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CIA Nominee Can’t Evade Drone Questions at Senate Hearing

Posted on Feb 7, 2013
AP/Manuel Balce Ceneta

John Brennan testifies on Capitol Hill on Thursday during his confirmation hearing as CIA director.

By Thomas Hedges, Center for Study of Responsive Law

The confirmation hearing of John Brennan to become CIA director began and ended Thursday with questions about his oversight of the drone program that has been responsible for the deaths of at least 2,629 people, according to the U.K.-based Bureau of Investigative Journalism.

Members of peace and social justice group Code Pink interrupted Brennan’s opening remarks before the Senate Intelligence Committee five or six times before being cleared from the room.

“Reject John Brennan,” they advised Sen. Dianne Feinstein, who chairs the committee. “Senator Feinstein,” one woman asked as security escorted her from the room, “are your children more important than the children of Pakistan, Yemen and Somalia?”

Many activist groups like Code Pink have been criticizing the Central Intelligence Agency for the way it’s handled certain responsibilities it inherited from the Pentagon after 9/11. They contend that the agency, which traditionally had provided intelligence for the military, has itself become a paramilitary group with limited oversight from Congress and the luxury of protecting its activities through classification.

Although the drone warfare program has dominated headlines in many of the major news outlets, it seemed lower on the agenda for most senators on the committee Thursday. Some focused their queries instead on the releasing of records from the Bush-era torture program, which ended in 2009. There were questions about the treatment of specific high-ranking al-Qaida members, what information Brennan would consider sharing with Congress if his nomination was confirmed, and how he would control leaks of classified information while keeping the public informed.


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But Sens. Ron Wyden, Susan Collins and Angus King chose to press Brennan on the legality and effectiveness of the drone warfare program.

“The Fifth Amendment is pretty clear,” King said. “No deprivation of life, liberty or due process of law, and we’re depriving American citizens of their life when we target them in drone attacks. … Having the executive be the prosecutor, judge, jury and the executioner all in one is very contrary to the tradition of the laws.”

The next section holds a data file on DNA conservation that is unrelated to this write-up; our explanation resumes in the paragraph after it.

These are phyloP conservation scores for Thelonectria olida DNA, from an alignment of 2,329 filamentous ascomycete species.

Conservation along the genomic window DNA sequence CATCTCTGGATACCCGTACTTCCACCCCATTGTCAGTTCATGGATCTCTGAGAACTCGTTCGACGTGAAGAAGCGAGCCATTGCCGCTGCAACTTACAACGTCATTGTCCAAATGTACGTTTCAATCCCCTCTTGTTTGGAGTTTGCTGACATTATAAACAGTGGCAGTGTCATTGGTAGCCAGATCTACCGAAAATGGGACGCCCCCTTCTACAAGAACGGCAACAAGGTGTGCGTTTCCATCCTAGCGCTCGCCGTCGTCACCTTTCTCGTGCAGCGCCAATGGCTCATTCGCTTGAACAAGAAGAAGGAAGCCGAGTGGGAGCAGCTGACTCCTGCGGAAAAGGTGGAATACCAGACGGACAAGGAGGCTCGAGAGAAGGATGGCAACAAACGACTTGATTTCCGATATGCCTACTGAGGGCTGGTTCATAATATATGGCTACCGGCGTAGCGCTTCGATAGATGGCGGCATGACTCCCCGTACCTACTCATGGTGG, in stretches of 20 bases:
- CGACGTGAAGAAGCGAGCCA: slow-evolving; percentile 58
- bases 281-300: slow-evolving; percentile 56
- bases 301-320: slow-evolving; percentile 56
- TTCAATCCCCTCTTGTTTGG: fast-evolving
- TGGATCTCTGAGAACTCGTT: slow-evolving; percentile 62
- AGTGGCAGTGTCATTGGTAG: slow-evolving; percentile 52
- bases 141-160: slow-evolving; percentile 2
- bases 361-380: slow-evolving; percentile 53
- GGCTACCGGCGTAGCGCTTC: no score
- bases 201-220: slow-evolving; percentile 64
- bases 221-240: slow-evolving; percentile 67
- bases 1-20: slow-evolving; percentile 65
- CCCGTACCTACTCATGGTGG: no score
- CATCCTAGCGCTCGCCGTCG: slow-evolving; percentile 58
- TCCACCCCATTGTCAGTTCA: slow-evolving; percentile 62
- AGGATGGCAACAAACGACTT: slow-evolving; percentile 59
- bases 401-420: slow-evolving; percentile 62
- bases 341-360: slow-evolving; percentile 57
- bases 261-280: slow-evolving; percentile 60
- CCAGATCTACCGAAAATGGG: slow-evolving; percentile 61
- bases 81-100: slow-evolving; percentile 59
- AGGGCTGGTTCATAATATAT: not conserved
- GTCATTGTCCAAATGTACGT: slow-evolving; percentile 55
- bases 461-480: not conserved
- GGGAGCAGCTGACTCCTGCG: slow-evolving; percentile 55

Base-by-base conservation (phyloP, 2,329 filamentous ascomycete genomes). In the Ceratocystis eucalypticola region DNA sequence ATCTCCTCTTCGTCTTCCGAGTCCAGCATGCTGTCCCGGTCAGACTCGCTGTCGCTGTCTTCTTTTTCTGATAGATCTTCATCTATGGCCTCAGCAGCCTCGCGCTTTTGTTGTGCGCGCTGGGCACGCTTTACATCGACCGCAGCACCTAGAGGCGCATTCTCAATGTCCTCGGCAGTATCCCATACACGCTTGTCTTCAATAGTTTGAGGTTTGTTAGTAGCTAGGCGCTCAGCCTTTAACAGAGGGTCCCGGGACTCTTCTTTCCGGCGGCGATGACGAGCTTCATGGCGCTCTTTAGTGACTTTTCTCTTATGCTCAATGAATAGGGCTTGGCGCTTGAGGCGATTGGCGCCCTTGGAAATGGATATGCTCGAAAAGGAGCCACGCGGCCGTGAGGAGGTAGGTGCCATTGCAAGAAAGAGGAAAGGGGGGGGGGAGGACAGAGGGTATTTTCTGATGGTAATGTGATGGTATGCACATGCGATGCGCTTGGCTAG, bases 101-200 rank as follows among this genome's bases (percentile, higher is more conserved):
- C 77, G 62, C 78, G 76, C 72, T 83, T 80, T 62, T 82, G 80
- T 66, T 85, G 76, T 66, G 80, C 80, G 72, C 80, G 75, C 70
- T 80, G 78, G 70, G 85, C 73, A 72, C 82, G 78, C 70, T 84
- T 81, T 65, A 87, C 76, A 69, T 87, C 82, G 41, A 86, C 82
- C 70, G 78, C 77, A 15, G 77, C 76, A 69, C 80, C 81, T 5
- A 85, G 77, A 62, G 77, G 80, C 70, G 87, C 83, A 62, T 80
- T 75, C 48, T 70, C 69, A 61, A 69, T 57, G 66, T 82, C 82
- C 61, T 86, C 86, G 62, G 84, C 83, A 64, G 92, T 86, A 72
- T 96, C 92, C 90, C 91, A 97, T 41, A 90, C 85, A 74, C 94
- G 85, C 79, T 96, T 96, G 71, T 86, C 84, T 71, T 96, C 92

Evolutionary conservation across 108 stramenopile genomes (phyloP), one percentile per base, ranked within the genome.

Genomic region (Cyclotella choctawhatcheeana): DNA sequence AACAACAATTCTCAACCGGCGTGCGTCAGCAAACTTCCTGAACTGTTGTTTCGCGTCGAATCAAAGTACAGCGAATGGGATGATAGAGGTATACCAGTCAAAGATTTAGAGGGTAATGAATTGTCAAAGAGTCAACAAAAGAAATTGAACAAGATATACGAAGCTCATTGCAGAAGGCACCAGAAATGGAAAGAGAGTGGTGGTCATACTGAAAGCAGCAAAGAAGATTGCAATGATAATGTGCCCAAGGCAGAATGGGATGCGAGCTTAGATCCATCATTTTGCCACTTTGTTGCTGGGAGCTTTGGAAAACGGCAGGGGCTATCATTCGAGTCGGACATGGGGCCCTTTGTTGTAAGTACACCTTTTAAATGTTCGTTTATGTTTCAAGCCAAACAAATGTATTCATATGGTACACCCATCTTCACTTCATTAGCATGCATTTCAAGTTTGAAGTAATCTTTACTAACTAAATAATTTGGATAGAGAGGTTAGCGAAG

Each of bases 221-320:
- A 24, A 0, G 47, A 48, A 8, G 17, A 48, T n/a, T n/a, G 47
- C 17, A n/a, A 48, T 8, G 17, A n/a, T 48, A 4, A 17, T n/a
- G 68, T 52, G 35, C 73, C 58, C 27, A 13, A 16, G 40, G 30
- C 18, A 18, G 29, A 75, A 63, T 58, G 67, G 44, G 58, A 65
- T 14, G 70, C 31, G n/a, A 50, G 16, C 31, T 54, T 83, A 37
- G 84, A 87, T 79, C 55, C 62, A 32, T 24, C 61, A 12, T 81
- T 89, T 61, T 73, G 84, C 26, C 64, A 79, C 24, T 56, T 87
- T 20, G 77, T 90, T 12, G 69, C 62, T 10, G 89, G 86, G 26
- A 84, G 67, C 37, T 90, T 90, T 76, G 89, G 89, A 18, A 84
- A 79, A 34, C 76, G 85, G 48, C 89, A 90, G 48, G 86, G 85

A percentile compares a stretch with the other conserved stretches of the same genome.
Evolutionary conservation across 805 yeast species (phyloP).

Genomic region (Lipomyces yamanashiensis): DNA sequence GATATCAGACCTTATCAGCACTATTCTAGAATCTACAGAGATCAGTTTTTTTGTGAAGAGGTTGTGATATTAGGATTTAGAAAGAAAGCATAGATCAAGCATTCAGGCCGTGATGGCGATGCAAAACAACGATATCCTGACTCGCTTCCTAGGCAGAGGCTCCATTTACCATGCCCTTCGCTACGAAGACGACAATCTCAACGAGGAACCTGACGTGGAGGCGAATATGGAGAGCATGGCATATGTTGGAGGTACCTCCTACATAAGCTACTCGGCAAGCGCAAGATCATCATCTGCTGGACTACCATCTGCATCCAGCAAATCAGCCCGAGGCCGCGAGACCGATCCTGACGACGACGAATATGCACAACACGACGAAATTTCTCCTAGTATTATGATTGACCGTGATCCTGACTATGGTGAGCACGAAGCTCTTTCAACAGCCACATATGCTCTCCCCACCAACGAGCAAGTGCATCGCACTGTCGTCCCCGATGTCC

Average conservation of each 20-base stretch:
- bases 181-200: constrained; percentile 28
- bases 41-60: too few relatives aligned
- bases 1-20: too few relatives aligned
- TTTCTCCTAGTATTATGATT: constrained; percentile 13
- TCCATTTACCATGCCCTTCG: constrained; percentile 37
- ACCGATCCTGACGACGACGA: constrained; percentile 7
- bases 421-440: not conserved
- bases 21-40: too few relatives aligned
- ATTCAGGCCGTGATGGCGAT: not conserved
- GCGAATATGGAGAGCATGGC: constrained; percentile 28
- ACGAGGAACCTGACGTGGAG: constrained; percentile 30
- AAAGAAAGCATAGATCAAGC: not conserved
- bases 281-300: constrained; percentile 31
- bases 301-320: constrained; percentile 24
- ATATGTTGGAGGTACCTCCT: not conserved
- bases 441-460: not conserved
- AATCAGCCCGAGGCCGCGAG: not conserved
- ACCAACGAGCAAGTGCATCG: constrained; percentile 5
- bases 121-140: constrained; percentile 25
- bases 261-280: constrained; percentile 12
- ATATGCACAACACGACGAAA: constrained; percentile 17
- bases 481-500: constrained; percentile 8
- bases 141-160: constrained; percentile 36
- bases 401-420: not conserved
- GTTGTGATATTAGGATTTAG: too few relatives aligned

Brennan responded, “A court of law is used to determine guilt in past actions, which is different from the decisions that are made on the battlefield. … None of those actions [drone attacks] are to determine past guilt. The decisions that are made are to take action so that we prevent a future action, so that we protect American lives.”

The CIA has given little to no evidence to bolster its claim that its targets posed imminent threat to American life. Many critics like Col. Larry Wilkerson have countered that those targets were not necessarily in hiding and could easily have been captured and imprisoned rather than killed.

Innocents were not discussed at Thursday’s hearing. Wyden asked questions about U.S.-born cleric and al-Qaida member Anwar al-Awlaki, who was killed in a drone strike in Yemen in 2011. The senator wanted to know why al-Awlaki couldn’t have been detained instead of killed. Al-Awlaki’s son, Abdulrahman, who was killed in a later drone attack, was not mentioned.

Absent from the confirmation hearing were the oft-used testimonies of colleagues and other government officials. The lack of witnesses could be construed as odd, especially in light of the controversy surrounding Brennan’s nomination.

After almost three hours of questioning, Brennan reassured committee members that those who are put on President Obama’s kill list have the capacity for terror at their fingertips.

“They will kill us if they can,” he said.

This article was made possible by the Center for Study of Responsive Law.

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